In the most remote areas of Northumberland and North Yorkshire, supply logistics can push up fuel prices. But a new scheme could help.Read the full story ›
A record number of tourists visited Yorkshire last year, due in no small part to the county hosting the Grand Départ of the Tour de France.
From January to September overseas visits to Yorkshire went up by 12 per cent to 1.08 million and these tourists spent a total of £465 million. The strongest growth in visits came from Australia, Germany, Italy, Netherlands, Spain and USA.
Holiday visits in particular, across the first nine months of 2014, saw a significant jump of 32 per cent and the amount spent by tourists whilst holidaying went up by 70 per cent. Strong holiday visit growth came from France, Italy, Netherlands, Ireland, Spain and USA.
In the third quarter, covering July, August and September, there were 472,000 overseas visitors to the county, breaking previous records and up 19 per cent on 2013. A total of £230m was spent during this three-month period up one per cent on 2013.
Yorkshire is playing a big part in helping to drive Britain's record tourism boom. Last year's Tour de France Grand Depart showcased the best of this wonderful region to the world and now it is about keeping up that momentum. It is why we have launched a £10 million fund to help strengthen tourism in the North and why the Deputy Prime Minister and myself have met key stakeholders in Sheffield, including Welcome to Yorkshire's Gary Verity, to discuss what more can be done to help further growth in the region.
Yorkshire’s global profile has never been higher – and this is further evidence of the huge beneficial impact of bringing the world’s largest annual sporting event to the county. We know when visitors from around the world come to Yorkshire to see it for themselves they fall in love with the county, which in turn helps drive up repeat visits. The new Tour de Yorkshire international cycle race starting this May will help us capitalise on the foundations already laid.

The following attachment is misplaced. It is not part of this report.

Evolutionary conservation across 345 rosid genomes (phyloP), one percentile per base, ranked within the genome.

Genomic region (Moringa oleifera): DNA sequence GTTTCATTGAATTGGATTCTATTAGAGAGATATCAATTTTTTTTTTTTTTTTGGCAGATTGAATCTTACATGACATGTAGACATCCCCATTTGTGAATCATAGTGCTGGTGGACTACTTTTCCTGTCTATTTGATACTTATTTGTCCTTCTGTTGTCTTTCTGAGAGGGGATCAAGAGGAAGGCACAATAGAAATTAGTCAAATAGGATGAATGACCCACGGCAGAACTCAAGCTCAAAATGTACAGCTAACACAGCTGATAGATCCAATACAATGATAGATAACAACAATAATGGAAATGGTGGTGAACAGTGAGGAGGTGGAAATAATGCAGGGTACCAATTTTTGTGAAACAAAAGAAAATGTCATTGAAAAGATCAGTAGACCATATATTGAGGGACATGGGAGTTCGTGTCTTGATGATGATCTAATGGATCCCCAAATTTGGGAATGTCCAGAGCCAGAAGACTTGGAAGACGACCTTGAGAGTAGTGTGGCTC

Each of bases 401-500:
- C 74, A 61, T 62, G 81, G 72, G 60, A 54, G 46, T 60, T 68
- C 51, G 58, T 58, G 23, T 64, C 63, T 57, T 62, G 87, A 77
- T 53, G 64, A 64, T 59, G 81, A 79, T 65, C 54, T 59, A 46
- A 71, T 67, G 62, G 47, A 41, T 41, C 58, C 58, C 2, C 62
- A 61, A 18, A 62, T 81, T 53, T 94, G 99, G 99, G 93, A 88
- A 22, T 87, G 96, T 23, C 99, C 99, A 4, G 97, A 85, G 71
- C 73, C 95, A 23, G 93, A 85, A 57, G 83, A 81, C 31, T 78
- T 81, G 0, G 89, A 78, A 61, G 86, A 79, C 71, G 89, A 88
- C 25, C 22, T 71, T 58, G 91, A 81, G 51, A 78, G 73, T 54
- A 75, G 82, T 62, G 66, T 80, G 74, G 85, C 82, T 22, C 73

Petrol stations insome of the most remote areas could soon claim back up to five pence per litre of tax.
The government wants to bring down fuel prices in the areas around Hawes in North Yorkshire but the plans still need European Council approval.
Chief Secretary to the Treasury, Danny Alexander MP, says it will benefit the most isolated areas:
Petrol stations in two of the North East's most remote areas could claim back up to 5p per litre in tax within a few months.
The government wants to bring down fuel prices in Hawes in North Yorkshire and the area around Bellingham and Wark in Northumberland.
The proposals need approval from the European Council before they can be implemented.
A charity has revealed the extent fuel and food poverty is impacting on the health and well-being of low-income families in the North East.Read the full story ›
A controversial map produced by Newcastle City Council shows that people in the North East are bearing much higher cuts than those in the south.
The 'heat map' reveals that many councils here have seen funding reduced by more than £225 per head, compared to an increase in southern authority areas.
It also says that the region has seen a near 20% decrease in its spending power, compared to 6.1% in the South East.
New figures released today show only one NHS Trust in our region was meeting the Government's own target of seeing 95% of A&E patients in four hours over the New Year Period.
Hospitals in Newcastle have even asked for staff from other departments to volunteer to work in A&E.
Meanwhile, doctors have warned this year's flu vaccine might not protect against all strains, after a mutation of the illness. They said this could be contributing to to some of the extra accident and emergency admissions.
You can watch our Health Correspondent Frances Read's report below.
Doctors in the region have warned that this year's flu vaccine might not protect against all strains due to a mutation in the illness.Read the full story ›
A campaign charity is urging people struggling with their finances after Christmas to come forward and seek help.
Thrive, based on Teesside, aims to close the gap between the rich and the poor.
It warns the region is facing a debt crisis this year unless action is taken.
135 jobs will go in the North East and North Yorkshire after the administrators of City Link announced a deal to keep the delivery firm afloat foundered.
A workforce of just 371 will remain to process parcels still in the network and to help wind down operations.
Administrators Ernst & Young said that an offer for the firm had been made by a consortium "which offered no money up front" and that no deal had been reached.